Two connotations referenced in the book that truly stirred me were Francois Rabelais’ “The Great Perhaps” and Simon Bolivar’s “How will I ever get out of this labyrinth?”  Readers at the end will definitely be left with something to think about regarding these two rousing allusions.  I won’t explain further for I don’t want this write-up to be some silly spoiler.

Overall, this book is excellent and is well worth my time.

Eksayting nga naman malaman kung ano “Ang Dakilang Marahil”

Defending Jacob Is Splendidly Exhausting

defending jacobDefending Jacob written by William Landay is such a compulsive read.  The great story telling technique of the writer will make you bone-tired and muscle sore yet you would still wish to continue reading because it is so compelling it will leave you guessing right ‘till the end.  You would think that the story has concluded and the author was just wrapping up but at the last few pages even more exhausting bombshell revelations would crop up.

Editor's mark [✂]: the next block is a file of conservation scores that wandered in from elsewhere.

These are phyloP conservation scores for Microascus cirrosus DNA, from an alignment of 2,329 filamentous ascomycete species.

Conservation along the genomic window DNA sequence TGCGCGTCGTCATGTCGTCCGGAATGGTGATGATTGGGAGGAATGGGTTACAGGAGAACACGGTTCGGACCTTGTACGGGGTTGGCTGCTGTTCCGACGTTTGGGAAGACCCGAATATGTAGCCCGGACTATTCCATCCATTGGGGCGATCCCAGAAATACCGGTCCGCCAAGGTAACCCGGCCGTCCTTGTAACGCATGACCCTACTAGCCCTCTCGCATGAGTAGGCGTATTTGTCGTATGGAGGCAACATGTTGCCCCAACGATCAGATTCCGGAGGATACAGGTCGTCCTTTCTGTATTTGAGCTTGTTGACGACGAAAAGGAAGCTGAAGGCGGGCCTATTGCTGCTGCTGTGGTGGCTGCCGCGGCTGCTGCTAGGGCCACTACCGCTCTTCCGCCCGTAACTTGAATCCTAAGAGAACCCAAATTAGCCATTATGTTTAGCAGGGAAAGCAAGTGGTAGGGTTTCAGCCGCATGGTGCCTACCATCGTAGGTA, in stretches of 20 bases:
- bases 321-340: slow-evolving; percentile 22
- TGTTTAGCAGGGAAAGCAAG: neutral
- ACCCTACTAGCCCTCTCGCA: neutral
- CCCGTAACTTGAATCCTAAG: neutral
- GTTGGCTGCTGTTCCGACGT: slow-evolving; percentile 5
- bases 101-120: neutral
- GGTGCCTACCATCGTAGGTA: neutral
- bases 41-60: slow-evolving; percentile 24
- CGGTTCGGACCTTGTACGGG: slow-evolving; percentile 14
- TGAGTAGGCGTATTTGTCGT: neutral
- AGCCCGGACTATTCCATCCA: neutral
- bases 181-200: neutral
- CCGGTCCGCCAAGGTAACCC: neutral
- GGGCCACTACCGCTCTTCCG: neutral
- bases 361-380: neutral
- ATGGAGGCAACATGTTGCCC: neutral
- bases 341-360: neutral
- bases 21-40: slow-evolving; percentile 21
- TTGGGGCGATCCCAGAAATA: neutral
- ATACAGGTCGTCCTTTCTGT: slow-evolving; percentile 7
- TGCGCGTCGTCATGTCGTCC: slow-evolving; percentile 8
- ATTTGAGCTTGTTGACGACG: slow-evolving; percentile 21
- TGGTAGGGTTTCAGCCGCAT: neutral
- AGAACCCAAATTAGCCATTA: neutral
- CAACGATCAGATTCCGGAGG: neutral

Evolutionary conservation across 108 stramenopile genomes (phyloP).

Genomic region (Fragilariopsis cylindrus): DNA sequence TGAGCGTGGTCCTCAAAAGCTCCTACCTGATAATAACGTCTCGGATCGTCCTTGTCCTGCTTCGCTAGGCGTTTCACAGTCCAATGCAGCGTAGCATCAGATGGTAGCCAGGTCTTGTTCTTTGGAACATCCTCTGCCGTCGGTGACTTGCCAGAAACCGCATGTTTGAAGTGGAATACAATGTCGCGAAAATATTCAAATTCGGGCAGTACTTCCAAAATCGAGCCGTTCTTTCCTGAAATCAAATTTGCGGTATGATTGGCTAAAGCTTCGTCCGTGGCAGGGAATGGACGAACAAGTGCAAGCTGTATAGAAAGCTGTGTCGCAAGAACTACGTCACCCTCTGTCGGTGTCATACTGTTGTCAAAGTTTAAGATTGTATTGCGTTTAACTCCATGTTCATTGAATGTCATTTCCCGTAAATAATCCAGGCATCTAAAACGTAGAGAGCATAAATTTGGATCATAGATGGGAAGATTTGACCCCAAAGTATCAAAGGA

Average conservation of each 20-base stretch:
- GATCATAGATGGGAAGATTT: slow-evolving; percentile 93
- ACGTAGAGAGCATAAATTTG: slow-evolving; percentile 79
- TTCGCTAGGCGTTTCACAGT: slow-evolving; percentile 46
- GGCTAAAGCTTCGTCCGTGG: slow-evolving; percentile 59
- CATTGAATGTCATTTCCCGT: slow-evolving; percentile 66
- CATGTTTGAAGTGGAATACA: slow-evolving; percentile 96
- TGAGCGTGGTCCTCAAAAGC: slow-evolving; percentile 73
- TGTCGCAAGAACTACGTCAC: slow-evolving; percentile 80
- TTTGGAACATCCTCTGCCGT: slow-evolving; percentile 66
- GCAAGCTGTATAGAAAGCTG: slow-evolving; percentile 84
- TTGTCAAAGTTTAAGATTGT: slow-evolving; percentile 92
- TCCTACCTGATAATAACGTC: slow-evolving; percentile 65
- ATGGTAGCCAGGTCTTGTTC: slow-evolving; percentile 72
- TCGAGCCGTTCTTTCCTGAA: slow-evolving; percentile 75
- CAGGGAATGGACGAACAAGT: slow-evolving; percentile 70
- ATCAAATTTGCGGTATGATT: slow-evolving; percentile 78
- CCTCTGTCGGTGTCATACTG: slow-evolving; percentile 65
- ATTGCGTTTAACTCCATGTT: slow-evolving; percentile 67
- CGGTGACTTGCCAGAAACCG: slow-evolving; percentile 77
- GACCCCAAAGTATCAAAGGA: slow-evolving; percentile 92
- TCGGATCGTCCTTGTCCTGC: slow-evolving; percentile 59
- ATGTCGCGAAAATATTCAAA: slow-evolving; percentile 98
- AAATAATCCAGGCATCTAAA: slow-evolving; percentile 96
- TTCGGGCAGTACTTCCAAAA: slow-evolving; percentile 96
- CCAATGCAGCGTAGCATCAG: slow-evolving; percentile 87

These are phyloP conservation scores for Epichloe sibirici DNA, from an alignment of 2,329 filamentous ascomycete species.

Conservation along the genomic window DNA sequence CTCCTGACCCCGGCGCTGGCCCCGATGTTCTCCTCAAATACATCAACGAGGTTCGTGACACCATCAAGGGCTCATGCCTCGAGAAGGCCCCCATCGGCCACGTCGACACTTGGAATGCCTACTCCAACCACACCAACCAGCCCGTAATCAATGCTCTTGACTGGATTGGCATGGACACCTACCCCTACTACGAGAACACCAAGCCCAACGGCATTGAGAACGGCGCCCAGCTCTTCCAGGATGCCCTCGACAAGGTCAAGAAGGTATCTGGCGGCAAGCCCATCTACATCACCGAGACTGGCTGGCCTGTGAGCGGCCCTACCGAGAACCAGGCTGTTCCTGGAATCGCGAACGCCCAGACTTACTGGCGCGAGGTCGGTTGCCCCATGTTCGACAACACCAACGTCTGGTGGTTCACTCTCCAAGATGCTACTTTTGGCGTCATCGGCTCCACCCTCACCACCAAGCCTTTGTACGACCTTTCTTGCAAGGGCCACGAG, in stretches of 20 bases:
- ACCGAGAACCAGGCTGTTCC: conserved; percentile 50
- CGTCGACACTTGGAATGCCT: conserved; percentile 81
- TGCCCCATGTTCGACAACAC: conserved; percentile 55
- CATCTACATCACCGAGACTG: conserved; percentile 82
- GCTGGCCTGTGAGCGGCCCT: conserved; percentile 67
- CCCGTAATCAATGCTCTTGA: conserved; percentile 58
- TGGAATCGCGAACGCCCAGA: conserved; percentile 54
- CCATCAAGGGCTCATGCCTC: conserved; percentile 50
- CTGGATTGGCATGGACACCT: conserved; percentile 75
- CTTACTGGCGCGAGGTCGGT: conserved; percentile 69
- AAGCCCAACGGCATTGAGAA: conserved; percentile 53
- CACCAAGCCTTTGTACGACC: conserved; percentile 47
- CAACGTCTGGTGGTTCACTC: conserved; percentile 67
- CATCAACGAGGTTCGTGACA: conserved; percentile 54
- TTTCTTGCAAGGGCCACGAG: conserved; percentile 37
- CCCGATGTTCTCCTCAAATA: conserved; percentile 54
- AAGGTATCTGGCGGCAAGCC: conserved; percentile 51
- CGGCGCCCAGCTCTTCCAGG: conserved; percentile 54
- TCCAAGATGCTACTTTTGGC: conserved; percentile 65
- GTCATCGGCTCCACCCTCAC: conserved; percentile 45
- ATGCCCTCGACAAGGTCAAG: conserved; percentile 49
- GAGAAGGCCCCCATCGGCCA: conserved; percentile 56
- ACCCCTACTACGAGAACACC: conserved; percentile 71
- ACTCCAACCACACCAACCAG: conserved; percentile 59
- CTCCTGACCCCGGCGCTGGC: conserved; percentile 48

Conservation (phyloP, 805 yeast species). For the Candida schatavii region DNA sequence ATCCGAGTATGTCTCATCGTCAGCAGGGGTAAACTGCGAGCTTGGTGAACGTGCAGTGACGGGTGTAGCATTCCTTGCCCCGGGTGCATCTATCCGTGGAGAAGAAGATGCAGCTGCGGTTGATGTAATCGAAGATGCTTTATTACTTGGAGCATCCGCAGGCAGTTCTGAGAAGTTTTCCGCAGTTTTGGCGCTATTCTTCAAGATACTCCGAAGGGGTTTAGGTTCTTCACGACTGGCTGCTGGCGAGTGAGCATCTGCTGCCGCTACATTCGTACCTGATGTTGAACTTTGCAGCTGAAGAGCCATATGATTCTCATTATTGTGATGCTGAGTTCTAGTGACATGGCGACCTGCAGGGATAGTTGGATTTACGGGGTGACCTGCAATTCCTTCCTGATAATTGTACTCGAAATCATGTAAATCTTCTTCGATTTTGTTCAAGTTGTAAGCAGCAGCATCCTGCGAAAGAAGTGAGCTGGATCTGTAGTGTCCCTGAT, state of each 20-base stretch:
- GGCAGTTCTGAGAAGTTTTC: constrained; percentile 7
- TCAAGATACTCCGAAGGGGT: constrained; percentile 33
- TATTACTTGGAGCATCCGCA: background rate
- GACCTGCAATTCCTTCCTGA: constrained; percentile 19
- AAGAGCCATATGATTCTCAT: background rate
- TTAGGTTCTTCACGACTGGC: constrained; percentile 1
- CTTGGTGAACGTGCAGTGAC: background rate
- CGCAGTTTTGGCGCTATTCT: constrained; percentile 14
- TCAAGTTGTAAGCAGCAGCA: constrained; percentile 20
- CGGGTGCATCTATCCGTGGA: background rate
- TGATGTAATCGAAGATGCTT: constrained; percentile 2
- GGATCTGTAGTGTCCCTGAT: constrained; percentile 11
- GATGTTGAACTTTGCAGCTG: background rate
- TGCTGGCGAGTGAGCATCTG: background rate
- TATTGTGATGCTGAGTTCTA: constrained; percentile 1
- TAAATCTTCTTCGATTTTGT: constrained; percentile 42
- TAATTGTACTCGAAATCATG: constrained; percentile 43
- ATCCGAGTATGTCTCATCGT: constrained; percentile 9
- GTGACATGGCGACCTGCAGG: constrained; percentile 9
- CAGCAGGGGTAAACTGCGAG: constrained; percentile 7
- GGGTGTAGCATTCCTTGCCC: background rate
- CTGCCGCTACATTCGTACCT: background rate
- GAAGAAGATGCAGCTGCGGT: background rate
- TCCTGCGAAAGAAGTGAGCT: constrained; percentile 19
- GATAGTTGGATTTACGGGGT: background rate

Defending Jacob is much more than a superb mystery crime novel.  It is also about family battling and striving to hold things together for the sake of an accused child. It will compel you to question yourself on how far would you go to protect your child or what would you do if it happened to your family or how are you going to handle it. You will definitely ponder your capacity for objectivity as a parent while you read this novel.  Furthermore, the style of writing is so effective it will make you feel how devastating and haunting it would be like if you would be faced with such horrific circumstances.  These poignant thoughts that percolated in my brain add up to the exhaustion that I felt while I read this novel.

Defending Jacob may be quite a disturbing story but it is indeed an insightful, informative and enlightening novel as well.  Bravo! It was one terrific read, it definitely kept my attention!

Kanerbyos!!!